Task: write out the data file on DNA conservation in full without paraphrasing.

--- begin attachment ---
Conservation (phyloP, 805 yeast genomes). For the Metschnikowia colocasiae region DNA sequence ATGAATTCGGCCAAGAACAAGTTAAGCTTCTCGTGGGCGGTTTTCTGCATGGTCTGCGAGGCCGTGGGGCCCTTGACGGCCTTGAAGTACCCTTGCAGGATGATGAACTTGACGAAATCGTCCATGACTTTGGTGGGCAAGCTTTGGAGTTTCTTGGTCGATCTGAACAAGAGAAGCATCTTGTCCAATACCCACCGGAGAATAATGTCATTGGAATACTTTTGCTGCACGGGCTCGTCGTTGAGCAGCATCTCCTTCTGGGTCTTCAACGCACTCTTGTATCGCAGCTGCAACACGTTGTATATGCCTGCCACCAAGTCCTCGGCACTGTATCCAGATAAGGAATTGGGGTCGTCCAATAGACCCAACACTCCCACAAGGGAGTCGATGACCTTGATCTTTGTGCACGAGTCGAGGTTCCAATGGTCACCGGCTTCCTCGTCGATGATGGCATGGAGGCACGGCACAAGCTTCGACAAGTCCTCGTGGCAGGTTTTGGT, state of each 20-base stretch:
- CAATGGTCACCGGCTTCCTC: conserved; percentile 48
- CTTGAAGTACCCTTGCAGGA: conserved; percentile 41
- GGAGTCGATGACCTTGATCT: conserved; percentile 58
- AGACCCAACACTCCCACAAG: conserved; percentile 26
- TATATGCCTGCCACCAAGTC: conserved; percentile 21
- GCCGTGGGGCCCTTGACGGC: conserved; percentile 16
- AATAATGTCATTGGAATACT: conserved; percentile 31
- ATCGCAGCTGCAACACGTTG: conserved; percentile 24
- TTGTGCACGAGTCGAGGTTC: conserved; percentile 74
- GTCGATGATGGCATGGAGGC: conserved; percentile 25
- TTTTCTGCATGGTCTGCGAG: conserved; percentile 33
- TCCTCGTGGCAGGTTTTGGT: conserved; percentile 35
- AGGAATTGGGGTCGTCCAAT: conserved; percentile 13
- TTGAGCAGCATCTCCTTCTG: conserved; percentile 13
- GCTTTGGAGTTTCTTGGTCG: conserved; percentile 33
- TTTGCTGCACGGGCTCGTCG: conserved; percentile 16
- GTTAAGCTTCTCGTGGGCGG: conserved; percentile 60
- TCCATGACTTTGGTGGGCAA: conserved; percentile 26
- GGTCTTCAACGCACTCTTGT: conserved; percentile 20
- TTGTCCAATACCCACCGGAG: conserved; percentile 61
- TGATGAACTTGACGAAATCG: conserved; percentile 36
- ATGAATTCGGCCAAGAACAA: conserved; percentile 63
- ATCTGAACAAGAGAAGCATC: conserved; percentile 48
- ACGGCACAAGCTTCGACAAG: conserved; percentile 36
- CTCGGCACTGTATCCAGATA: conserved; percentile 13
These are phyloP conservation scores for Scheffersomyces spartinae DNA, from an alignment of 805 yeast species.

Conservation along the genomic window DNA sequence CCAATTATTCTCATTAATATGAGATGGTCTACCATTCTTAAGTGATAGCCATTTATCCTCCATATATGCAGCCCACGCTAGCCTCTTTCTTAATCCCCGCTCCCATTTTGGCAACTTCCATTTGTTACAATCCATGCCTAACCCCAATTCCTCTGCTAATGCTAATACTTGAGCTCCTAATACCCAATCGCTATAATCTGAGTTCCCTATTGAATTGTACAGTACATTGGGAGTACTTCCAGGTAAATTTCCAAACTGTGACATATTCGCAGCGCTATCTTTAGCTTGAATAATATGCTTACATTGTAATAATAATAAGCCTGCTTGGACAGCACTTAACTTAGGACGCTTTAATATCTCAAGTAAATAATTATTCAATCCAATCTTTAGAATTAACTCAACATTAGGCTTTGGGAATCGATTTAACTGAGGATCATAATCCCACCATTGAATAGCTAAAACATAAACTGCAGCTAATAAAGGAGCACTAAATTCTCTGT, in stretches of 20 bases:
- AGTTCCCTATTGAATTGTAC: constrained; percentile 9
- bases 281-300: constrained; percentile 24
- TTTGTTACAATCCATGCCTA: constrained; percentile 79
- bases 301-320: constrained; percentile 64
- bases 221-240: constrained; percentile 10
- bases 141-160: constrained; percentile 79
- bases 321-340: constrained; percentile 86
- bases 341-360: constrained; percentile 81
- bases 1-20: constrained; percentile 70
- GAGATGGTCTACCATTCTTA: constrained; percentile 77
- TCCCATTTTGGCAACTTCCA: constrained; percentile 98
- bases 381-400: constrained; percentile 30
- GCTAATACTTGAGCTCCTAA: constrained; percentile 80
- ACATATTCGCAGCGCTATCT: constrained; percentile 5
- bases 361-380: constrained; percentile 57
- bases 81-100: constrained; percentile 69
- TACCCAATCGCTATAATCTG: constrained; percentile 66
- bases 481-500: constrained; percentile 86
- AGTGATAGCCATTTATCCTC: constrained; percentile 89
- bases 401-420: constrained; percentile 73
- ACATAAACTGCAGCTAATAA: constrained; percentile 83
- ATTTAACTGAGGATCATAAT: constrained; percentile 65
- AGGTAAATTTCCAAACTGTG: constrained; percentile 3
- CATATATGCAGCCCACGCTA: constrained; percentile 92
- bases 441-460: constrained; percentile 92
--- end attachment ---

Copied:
Conservation (phyloP, 805 yeast genomes). For the Metschnikowia colocasiae region DNA sequence ATGAATTCGGCCAAGAACAAGTTAAGCTTCTCGTGGGCGGTTTTCTGCATGGTCTGCGAGGCCGTGGGGCCCTTGACGGCCTTGAAGTACCCTTGCAGGATGATGAACTTGACGAAATCGTCCATGACTTTGGTGGGCAAGCTTTGGAGTTTCTTGGTCGATCTGAACAAGAGAAGCATCTTGTCCAATACCCACCGGAGAATAATGTCATTGGAATACTTTTGCTGCACGGGCTCGTCGTTGAGCAGCATCTCCTTCTGGGTCTTCAACGCACTCTTGTATCGCAGCTGCAACACGTTGTATATGCCTGCCACCAAGTCCTCGGCACTGTATCCAGATAAGGAATTGGGGTCGTCCAATAGACCCAACACTCCCACAAGGGAGTCGATGACCTTGATCTTTGTGCACGAGTCGAGGTTCCAATGGTCACCGGCTTCCTCGTCGATGATGGCATGGAGGCACGGCACAAGCTTCGACAAGTCCTCGTGGCAGGTTTTGGT, state of each 20-base stretch:
- CAATGGTCACCGGCTTCCTC: conserved; percentile 48
- CTTGAAGTACCCTTGCAGGA: conserved; percentile 41
- GGAGTCGATGACCTTGATCT: conserved; percentile 58
- AGACCCAACACTCCCACAAG: conserved; percentile 26
- TATATGCCTGCCACCAAGTC: conserved; percentile 21
- GCCGTGGGGCCCTTGACGGC: conserved; percentile 16
- AATAATGTCATTGGAATACT: conserved; percentile 31
- ATCGCAGCTGCAACACGTTG: conserved; percentile 24
- TTGTGCACGAGTCGAGGTTC: conserved; percentile 74
- GTCGATGATGGCATGGAGGC: conserved; percentile 25
- TTTTCTGCATGGTCTGCGAG: conserved; percentile 33
- TCCTCGTGGCAGGTTTTGGT: conserved; percentile 35
- AGGAATTGGGGTCGTCCAAT: conserved; percentile 13
- TTGAGCAGCATCTCCTTCTG: conserved; percentile 13
- GCTTTGGAGTTTCTTGGTCG: conserved; percentile 33
- TTTGCTGCACGGGCTCGTCG: conserved; percentile 16
- GTTAAGCTTCTCGTGGGCGG: conserved; percentile 60
- TCCATGACTTTGGTGGGCAA: conserved; percentile 26
- GGTCTTCAACGCACTCTTGT: conserved; percentile 20
- TTGTCCAATACCCACCGGAG: conserved; percentile 61
- TGATGAACTTGACGAAATCG: conserved; percentile 36
- ATGAATTCGGCCAAGAACAA: conserved; percentile 63
- ATCTGAACAAGAGAAGCATC: conserved; percentile 48
- ACGGCACAAGCTTCGACAAG: conserved; percentile 36
- CTCGGCACTGTATCCAGATA: conserved; percentile 13
These are phyloP conservation scores for Scheffersomyces spartinae DNA, from an alignment of 805 yeast species.

Conservation along the genomic window DNA sequence CCAATTATTCTCATTAATATGAGATGGTCTACCATTCTTAAGTGATAGCCATTTATCCTCCATATATGCAGCCCACGCTAGCCTCTTTCTTAATCCCCGCTCCCATTTTGGCAACTTCCATTTGTTACAATCCATGCCTAACCCCAATTCCTCTGCTAATGCTAATACTTGAGCTCCTAATACCCAATCGCTATAATCTGAGTTCCCTATTGAATTGTACAGTACATTGGGAGTACTTCCAGGTAAATTTCCAAACTGTGACATATTCGCAGCGCTATCTTTAGCTTGAATAATATGCTTACATTGTAATAATAATAAGCCTGCTTGGACAGCACTTAACTTAGGACGCTTTAATATCTCAAGTAAATAATTATTCAATCCAATCTTTAGAATTAACTCAACATTAGGCTTTGGGAATCGATTTAACTGAGGATCATAATCCCACCATTGAATAGCTAAAACATAAACTGCAGCTAATAAAGGAGCACTAAATTCTCTGT, in stretches of 20 bases:
- AGTTCCCTATTGAATTGTAC: constrained; percentile 9
- bases 281-300: constrained; percentile 24
- TTTGTTACAATCCATGCCTA: constrained; percentile 79
- bases 301-320: constrained; percentile 64
- bases 221-240: constrained; percentile 10
- bases 141-160: constrained; percentile 79
- bases 321-340: constrained; percentile 86
- bases 341-360: constrained; percentile 81
- bases 1-20: constrained; percentile 70
- GAGATGGTCTACCATTCTTA: constrained; percentile 77
- TCCCATTTTGGCAACTTCCA: constrained; percentile 98
- bases 381-400: constrained; percentile 30
- GCTAATACTTGAGCTCCTAA: constrained; percentile 80
- ACATATTCGCAGCGCTATCT: constrained; percentile 5
- bases 361-380: constrained; percentile 57
- bases 81-100: constrained; percentile 69
- TACCCAATCGCTATAATCTG: constrained; percentile 66
- bases 481-500: constrained; percentile 86
- AGTGATAGCCATTTATCCTC: constrained; percentile 89
- bases 401-420: constrained; percentile 73
- ACATAAACTGCAGCTAATAA: constrained; percentile 83
- ATTTAACTGAGGATCATAAT: constrained; percentile 65
- AGGTAAATTTCCAAACTGTG: constrained; percentile 3
- CATATATGCAGCCCACGCTA: constrained; percentile 92
- bases 441-460: constrained; percentile 92